In a debate with Democratic candidate Joe Biden late last month, President Donald Trump criticized Philly's satellite elections offices, saying "bad things happen in Philadelphia."
Without details or evidence, Trump insinuated that something could be amiss with the vote count or process at the satellite offices.
Seven of those satellite offices opened Sept. 29, and one more opened this week. A ninth will open Oct. 13 and more could be added before Election Day on Nov. 3 - the city is hiring 100 clerical workers to staff those future locations.
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In the Sept. 29 debate and later on Twitter, Trump mentioned a "poll watcher" affiliated with his campaign who was turned away from observing inside the satellite offices.
The campaign objected. Then it went to court.
Now a judge has sided with Philly and the state of Pennsylvania, saying that poll watchers have no guaranteed right to be present at an elections offices.
Judge Gary Glazer wrote that the election code does not address the concept of satellite offices. "So the Campaign must shoehorn its argument into one of the six above enumerated rights of watchers," Glazer wrote. (Those rights are described more fully at the bottom of this article.)
But, countering the Trump campaign's point, the satellite offices are not "polling places" under the law. Polling places in the city are defined as the room provided for each election district to vote. Since the satellite offices serve the entire city and not just one ward or district, they're not polling places, Glazer wrote.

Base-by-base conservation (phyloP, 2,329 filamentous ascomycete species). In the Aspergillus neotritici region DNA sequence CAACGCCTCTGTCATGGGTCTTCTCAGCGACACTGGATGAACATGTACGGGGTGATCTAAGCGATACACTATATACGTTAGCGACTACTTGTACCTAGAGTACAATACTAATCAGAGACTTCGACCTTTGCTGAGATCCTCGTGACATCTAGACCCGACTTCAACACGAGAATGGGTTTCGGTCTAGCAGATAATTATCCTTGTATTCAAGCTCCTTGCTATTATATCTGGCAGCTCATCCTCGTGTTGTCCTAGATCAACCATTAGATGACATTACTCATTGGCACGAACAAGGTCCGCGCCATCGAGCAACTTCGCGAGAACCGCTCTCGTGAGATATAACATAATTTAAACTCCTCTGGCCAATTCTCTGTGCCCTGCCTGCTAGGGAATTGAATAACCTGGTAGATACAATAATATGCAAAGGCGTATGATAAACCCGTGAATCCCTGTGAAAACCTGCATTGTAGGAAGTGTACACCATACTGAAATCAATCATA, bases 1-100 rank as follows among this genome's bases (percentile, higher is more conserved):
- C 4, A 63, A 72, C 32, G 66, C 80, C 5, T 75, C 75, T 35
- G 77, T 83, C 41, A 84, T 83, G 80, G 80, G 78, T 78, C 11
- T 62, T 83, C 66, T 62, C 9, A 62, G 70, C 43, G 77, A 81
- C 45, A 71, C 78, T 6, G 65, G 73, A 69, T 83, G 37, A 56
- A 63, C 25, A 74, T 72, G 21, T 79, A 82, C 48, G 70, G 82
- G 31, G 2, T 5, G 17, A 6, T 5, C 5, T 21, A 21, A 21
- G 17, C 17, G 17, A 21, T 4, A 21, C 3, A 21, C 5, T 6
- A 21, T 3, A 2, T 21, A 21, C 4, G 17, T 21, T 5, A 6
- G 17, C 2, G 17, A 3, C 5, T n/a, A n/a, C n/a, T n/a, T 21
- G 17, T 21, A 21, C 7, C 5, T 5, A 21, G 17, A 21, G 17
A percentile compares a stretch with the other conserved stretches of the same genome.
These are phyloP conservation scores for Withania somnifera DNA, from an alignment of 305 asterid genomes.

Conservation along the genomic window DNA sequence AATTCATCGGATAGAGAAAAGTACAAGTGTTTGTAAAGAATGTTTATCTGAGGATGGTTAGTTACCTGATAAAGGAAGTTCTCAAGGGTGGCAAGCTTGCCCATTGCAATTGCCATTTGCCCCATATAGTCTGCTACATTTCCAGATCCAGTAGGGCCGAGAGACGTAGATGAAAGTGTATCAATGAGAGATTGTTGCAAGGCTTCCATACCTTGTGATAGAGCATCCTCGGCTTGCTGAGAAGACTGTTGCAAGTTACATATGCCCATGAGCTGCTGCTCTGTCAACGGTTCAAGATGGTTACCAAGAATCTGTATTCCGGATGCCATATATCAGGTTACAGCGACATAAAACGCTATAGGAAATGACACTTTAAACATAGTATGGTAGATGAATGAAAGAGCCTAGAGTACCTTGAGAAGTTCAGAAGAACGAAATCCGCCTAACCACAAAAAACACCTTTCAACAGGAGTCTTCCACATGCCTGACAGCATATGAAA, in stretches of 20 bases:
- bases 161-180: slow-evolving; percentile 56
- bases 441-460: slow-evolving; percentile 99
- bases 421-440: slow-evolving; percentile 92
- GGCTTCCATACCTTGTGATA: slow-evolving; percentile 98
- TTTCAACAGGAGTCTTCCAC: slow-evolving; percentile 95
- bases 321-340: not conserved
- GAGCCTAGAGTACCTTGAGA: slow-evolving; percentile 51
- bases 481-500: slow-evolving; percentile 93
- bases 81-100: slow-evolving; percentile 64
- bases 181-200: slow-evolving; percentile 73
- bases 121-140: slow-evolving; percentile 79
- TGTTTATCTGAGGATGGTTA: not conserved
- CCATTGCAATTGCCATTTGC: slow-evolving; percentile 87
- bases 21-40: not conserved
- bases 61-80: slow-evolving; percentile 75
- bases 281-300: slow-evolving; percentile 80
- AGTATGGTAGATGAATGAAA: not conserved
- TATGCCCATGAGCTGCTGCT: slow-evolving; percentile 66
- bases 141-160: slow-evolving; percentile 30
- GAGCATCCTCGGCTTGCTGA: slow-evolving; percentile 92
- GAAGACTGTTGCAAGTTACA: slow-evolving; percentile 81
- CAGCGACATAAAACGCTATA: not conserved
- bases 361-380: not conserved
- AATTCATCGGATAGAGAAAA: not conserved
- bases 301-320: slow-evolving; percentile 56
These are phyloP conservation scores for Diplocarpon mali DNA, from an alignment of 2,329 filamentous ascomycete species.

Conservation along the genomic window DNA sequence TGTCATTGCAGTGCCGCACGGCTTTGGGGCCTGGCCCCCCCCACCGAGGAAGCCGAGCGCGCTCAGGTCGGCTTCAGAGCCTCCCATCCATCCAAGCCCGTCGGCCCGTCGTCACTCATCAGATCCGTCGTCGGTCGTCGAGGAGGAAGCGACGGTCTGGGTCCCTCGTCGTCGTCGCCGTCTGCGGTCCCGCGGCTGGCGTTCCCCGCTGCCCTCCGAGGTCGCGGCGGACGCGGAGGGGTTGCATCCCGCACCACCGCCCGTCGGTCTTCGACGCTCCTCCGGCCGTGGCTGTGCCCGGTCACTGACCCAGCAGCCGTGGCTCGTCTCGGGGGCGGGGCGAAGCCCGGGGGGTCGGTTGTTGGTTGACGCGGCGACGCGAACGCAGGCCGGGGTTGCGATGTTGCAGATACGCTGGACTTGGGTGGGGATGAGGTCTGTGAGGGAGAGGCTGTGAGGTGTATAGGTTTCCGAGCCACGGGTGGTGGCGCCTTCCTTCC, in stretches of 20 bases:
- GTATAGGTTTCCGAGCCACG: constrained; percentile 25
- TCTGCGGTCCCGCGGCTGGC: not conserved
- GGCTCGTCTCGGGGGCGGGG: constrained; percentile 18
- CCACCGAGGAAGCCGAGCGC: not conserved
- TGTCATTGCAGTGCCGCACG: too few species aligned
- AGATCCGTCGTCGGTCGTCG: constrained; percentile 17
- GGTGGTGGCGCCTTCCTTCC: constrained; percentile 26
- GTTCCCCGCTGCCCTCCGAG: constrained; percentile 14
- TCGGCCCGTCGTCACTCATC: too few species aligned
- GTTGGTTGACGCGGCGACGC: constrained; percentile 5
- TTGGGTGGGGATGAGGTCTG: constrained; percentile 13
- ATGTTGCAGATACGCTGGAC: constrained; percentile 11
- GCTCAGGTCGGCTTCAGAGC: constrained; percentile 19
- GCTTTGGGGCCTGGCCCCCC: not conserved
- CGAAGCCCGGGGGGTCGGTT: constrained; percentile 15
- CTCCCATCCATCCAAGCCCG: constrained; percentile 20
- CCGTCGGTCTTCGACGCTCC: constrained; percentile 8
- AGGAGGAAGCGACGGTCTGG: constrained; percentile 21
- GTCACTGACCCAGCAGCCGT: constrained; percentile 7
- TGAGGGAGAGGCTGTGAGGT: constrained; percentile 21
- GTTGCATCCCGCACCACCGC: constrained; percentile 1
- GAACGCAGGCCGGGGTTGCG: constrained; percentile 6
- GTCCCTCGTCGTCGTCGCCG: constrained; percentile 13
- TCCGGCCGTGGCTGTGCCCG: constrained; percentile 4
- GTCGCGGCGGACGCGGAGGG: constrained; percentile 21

"For this court to read into the Election Code the right of watchers to be present in Board of Elections' offices, which the Legislature did not expressly provide, would be the worst sort of judicial activism," Glazer wrote. "This court will not engage in such improper conduct, which would be a clear usurpation of the legislative function."
The Trump campaign was invited to tour the satellite offices but hasn't yet accepted the offer, Glazer wrote.
"The court suggests that the Campaign do so."
More details about the tour offer were unavailable late Friday.
Poll Watchers: What's Allowed?
According to Glazer's opinion, poll watchers in Pennsylvania are allowed to do the following:
- Be present in the polling place, beginning when the election officials meet in the morning (even before the polling place is open) and until the vote counting is complete.
- While allowed in the polling place, keep a list of voters and challenge any person applying to vote, asking for proof of their qualifications.
- Under certain conditions, check the voter checklist to see who has or hasn't voted.
- Represent the party at any public sessions of the county board of elections, at any computation or canvassing of returns, or any recount or recanvass of voting machines.
- Examine any ballots at a recount or recanvass of a voting machine, and raise objections.
- To be present when official absentee and mail-in ballots are opened, counted and recorded.
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